Innovation Diffusion and E-Collaboration: The Effects of Social Proximity on Social Information Processing

Innovation Diffusion and E-Collaboration: The Effects of Social Proximity on Social Information Processing

Shaila M. Miranda (University of Oklahoma, USA) and Pamela E. Carter (Florida State University, USA)
Copyright: © 2005 |Pages: 23
DOI: 10.4018/jec.2005070103
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Abstract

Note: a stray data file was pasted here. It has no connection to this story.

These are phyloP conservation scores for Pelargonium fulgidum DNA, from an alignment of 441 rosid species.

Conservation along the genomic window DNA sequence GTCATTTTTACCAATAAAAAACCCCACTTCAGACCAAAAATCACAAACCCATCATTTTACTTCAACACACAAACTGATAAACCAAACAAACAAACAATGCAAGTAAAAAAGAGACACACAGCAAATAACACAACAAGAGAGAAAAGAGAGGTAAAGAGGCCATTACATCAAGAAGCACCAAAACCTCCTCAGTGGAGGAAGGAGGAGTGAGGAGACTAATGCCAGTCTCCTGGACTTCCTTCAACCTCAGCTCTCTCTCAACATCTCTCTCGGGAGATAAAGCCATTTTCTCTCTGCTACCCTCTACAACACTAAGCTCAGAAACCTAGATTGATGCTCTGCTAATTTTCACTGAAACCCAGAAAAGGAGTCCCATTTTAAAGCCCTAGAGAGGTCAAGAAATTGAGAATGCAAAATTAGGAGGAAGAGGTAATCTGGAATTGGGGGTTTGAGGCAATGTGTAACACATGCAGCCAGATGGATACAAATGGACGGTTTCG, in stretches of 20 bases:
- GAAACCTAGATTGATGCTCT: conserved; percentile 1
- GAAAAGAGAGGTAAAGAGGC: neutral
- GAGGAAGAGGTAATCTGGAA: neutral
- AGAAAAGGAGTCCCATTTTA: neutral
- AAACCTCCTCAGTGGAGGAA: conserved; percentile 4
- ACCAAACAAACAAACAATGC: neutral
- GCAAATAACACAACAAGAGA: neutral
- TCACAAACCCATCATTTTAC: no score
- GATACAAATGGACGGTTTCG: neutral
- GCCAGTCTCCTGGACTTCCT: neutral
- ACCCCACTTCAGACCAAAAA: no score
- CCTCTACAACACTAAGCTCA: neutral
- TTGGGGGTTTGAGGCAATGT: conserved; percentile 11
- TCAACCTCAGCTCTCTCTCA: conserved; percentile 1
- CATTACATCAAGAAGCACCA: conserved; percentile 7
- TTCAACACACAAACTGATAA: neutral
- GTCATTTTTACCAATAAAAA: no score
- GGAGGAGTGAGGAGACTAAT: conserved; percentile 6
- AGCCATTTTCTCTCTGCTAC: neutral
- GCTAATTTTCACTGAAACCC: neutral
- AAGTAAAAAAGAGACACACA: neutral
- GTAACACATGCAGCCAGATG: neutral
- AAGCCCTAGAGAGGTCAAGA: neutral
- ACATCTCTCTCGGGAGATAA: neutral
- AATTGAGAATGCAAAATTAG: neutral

Organizational arrangements such as telework are often believed to disrupt workers’ social networks. This raises a concern regarding teleworkers’ abilities to adjust to technological changes in organizations. Based on innovation diffusion theory, this chapter considers telework and interdependence as parallel dimensions of social proximity that may be expected to affect the diffusion of innovation in terms of users’ social information processing (i.e., their technology beliefs, communication channels, and information sources). This proposition is investigated in a field-study conducted during the migration of a business unit to a new communications system. Technology users at the business unit were surveyed three times over a 12-week period—right before the conversion to the new system and at two six-week intervals following the conversion. These surveys assessed the impact of telework on respondents’ beliefs toward the communication technology. Findings partially supported our hypotheses regarding the negative effect of remoteness on beliefs about technology. Users were then surveyed to investigate the media and sources they utilized to stay informed about the new technology. As anticipated, telework was related to an increased use of electronic media and of individual and authority information sources. Contrary to our expectations, though, results indicated a positive effect of telework on the use of collective sources and face-to-face media. Therefore, we conclude that teleworkers make a special effort to preserve their social networks.

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